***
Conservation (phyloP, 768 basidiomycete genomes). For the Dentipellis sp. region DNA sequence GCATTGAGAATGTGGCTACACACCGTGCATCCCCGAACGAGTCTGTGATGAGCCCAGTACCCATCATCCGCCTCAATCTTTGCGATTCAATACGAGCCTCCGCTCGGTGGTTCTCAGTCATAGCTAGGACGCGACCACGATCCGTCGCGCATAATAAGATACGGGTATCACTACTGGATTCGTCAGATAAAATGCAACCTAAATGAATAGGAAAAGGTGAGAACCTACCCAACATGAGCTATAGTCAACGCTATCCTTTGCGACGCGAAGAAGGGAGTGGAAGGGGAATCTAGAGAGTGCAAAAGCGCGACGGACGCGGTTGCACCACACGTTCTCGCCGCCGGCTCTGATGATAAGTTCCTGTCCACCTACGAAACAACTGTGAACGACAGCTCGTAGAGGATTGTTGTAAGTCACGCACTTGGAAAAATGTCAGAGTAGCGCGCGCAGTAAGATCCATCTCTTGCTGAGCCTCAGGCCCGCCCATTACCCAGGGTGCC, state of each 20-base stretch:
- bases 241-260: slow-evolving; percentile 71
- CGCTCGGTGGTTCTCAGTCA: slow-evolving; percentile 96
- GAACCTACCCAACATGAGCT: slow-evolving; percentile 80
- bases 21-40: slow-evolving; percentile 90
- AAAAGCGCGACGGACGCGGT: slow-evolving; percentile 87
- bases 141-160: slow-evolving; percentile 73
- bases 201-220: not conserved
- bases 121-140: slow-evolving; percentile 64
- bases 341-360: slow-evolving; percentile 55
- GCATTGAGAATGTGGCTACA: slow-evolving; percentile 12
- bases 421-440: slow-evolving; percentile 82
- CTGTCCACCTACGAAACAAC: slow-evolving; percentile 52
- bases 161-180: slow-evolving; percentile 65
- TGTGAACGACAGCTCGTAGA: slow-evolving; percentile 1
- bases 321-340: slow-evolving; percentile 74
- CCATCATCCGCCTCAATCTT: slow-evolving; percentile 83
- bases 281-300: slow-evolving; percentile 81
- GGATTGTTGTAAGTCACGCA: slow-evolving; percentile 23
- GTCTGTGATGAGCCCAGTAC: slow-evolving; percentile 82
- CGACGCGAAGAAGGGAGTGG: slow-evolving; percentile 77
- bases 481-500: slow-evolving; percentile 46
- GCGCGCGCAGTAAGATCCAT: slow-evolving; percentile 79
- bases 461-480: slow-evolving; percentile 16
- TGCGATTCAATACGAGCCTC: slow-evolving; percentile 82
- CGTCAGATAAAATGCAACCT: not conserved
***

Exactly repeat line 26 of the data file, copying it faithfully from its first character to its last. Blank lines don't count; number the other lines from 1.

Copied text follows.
- CGTCAGATAAAATGCAACCT: not conserved